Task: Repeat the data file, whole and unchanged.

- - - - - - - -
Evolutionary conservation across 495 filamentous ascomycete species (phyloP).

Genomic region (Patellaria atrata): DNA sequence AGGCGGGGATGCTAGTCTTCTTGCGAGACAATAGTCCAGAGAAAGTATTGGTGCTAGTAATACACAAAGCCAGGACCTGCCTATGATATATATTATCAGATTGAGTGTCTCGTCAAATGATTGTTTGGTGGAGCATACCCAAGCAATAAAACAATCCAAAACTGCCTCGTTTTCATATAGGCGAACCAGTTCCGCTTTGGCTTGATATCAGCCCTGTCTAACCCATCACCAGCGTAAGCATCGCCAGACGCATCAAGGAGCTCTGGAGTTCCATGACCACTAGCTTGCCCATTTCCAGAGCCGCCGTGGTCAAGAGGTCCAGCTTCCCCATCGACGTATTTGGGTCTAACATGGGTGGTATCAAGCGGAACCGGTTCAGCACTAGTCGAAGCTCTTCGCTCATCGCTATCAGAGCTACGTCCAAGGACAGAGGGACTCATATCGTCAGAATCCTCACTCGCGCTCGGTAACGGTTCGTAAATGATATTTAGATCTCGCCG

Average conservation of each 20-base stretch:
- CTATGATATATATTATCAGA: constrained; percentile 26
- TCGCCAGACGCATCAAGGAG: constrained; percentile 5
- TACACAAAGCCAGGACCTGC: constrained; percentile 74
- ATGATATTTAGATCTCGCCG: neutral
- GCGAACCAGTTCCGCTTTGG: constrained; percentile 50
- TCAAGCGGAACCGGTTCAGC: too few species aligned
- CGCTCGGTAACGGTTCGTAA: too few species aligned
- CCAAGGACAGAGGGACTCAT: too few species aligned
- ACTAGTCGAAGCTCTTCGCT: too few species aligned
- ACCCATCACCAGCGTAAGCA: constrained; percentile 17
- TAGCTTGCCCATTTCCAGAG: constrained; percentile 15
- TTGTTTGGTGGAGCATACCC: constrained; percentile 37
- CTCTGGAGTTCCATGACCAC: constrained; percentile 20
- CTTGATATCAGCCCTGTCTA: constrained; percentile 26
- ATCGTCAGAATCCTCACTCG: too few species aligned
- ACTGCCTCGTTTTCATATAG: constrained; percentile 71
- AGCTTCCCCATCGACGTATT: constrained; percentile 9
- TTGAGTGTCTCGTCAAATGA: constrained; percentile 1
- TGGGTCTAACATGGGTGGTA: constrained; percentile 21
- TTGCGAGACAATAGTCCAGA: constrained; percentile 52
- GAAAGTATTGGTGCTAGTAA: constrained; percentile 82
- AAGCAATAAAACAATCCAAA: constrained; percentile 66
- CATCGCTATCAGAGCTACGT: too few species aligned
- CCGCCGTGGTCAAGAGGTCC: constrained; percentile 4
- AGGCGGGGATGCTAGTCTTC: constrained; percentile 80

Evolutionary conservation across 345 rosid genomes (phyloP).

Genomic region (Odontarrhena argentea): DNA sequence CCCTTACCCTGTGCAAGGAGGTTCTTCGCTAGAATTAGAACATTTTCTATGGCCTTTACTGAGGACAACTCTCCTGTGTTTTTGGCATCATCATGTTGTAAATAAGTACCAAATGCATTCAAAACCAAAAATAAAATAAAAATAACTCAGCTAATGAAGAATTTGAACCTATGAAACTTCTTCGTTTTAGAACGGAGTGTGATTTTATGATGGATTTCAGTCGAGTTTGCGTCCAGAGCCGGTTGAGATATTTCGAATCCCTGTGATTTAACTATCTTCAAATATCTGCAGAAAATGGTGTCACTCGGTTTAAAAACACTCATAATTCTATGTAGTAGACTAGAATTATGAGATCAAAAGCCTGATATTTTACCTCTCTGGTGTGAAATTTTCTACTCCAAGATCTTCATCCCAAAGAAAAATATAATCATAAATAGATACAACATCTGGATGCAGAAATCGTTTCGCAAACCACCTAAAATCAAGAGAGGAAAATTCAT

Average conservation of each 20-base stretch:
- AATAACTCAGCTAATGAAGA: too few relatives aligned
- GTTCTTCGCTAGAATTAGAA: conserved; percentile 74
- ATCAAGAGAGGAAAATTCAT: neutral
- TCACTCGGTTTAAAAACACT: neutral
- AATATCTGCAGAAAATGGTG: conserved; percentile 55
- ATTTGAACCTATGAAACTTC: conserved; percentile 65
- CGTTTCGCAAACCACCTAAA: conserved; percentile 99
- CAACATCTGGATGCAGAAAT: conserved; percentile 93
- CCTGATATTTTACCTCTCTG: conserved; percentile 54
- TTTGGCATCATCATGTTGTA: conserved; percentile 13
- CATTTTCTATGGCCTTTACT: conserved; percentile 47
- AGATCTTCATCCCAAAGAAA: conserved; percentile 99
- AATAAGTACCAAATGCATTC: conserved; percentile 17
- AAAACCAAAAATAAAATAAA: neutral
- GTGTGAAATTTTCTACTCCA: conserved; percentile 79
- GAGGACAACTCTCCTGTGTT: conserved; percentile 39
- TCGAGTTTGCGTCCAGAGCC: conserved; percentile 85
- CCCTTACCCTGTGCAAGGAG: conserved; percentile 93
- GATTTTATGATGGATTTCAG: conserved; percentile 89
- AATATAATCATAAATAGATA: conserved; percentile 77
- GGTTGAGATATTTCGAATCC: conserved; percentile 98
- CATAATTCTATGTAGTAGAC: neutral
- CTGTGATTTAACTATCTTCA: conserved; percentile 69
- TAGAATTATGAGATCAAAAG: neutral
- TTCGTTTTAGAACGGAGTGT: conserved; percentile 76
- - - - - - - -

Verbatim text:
Evolutionary conservation across 495 filamentous ascomycete species (phyloP).

Genomic region (Patellaria atrata): DNA sequence AGGCGGGGATGCTAGTCTTCTTGCGAGACAATAGTCCAGAGAAAGTATTGGTGCTAGTAATACACAAAGCCAGGACCTGCCTATGATATATATTATCAGATTGAGTGTCTCGTCAAATGATTGTTTGGTGGAGCATACCCAAGCAATAAAACAATCCAAAACTGCCTCGTTTTCATATAGGCGAACCAGTTCCGCTTTGGCTTGATATCAGCCCTGTCTAACCCATCACCAGCGTAAGCATCGCCAGACGCATCAAGGAGCTCTGGAGTTCCATGACCACTAGCTTGCCCATTTCCAGAGCCGCCGTGGTCAAGAGGTCCAGCTTCCCCATCGACGTATTTGGGTCTAACATGGGTGGTATCAAGCGGAACCGGTTCAGCACTAGTCGAAGCTCTTCGCTCATCGCTATCAGAGCTACGTCCAAGGACAGAGGGACTCATATCGTCAGAATCCTCACTCGCGCTCGGTAACGGTTCGTAAATGATATTTAGATCTCGCCG

Average conservation of each 20-base stretch:
- CTATGATATATATTATCAGA: constrained; percentile 26
- TCGCCAGACGCATCAAGGAG: constrained; percentile 5
- TACACAAAGCCAGGACCTGC: constrained; percentile 74
- ATGATATTTAGATCTCGCCG: neutral
- GCGAACCAGTTCCGCTTTGG: constrained; percentile 50
- TCAAGCGGAACCGGTTCAGC: too few species aligned
- CGCTCGGTAACGGTTCGTAA: too few species aligned
- CCAAGGACAGAGGGACTCAT: too few species aligned
- ACTAGTCGAAGCTCTTCGCT: too few species aligned
- ACCCATCACCAGCGTAAGCA: constrained; percentile 17
- TAGCTTGCCCATTTCCAGAG: constrained; percentile 15
- TTGTTTGGTGGAGCATACCC: constrained; percentile 37
- CTCTGGAGTTCCATGACCAC: constrained; percentile 20
- CTTGATATCAGCCCTGTCTA: constrained; percentile 26
- ATCGTCAGAATCCTCACTCG: too few species aligned
- ACTGCCTCGTTTTCATATAG: constrained; percentile 71
- AGCTTCCCCATCGACGTATT: constrained; percentile 9
- TTGAGTGTCTCGTCAAATGA: constrained; percentile 1
- TGGGTCTAACATGGGTGGTA: constrained; percentile 21
- TTGCGAGACAATAGTCCAGA: constrained; percentile 52
- GAAAGTATTGGTGCTAGTAA: constrained; percentile 82
- AAGCAATAAAACAATCCAAA: constrained; percentile 66
- CATCGCTATCAGAGCTACGT: too few species aligned
- CCGCCGTGGTCAAGAGGTCC: constrained; percentile 4
- AGGCGGGGATGCTAGTCTTC: constrained; percentile 80

Evolutionary conservation across 345 rosid genomes (phyloP).

Genomic region (Odontarrhena argentea): DNA sequence CCCTTACCCTGTGCAAGGAGGTTCTTCGCTAGAATTAGAACATTTTCTATGGCCTTTACTGAGGACAACTCTCCTGTGTTTTTGGCATCATCATGTTGTAAATAAGTACCAAATGCATTCAAAACCAAAAATAAAATAAAAATAACTCAGCTAATGAAGAATTTGAACCTATGAAACTTCTTCGTTTTAGAACGGAGTGTGATTTTATGATGGATTTCAGTCGAGTTTGCGTCCAGAGCCGGTTGAGATATTTCGAATCCCTGTGATTTAACTATCTTCAAATATCTGCAGAAAATGGTGTCACTCGGTTTAAAAACACTCATAATTCTATGTAGTAGACTAGAATTATGAGATCAAAAGCCTGATATTTTACCTCTCTGGTGTGAAATTTTCTACTCCAAGATCTTCATCCCAAAGAAAAATATAATCATAAATAGATACAACATCTGGATGCAGAAATCGTTTCGCAAACCACCTAAAATCAAGAGAGGAAAATTCAT

Average conservation of each 20-base stretch:
- AATAACTCAGCTAATGAAGA: too few relatives aligned
- GTTCTTCGCTAGAATTAGAA: conserved; percentile 74
- ATCAAGAGAGGAAAATTCAT: neutral
- TCACTCGGTTTAAAAACACT: neutral
- AATATCTGCAGAAAATGGTG: conserved; percentile 55
- ATTTGAACCTATGAAACTTC: conserved; percentile 65
- CGTTTCGCAAACCACCTAAA: conserved; percentile 99
- CAACATCTGGATGCAGAAAT: conserved; percentile 93
- CCTGATATTTTACCTCTCTG: conserved; percentile 54
- TTTGGCATCATCATGTTGTA: conserved; percentile 13
- CATTTTCTATGGCCTTTACT: conserved; percentile 47
- AGATCTTCATCCCAAAGAAA: conserved; percentile 99
- AATAAGTACCAAATGCATTC: conserved; percentile 17
- AAAACCAAAAATAAAATAAA: neutral
- GTGTGAAATTTTCTACTCCA: conserved; percentile 79
- GAGGACAACTCTCCTGTGTT: conserved; percentile 39
- TCGAGTTTGCGTCCAGAGCC: conserved; percentile 85
- CCCTTACCCTGTGCAAGGAG: conserved; percentile 93
- GATTTTATGATGGATTTCAG: conserved; percentile 89
- AATATAATCATAAATAGATA: conserved; percentile 77
- GGTTGAGATATTTCGAATCC: conserved; percentile 98
- CATAATTCTATGTAGTAGAC: neutral
- CTGTGATTTAACTATCTTCA: conserved; percentile 69
- TAGAATTATGAGATCAAAAG: neutral
- TTCGTTTTAGAACGGAGTGT: conserved; percentile 76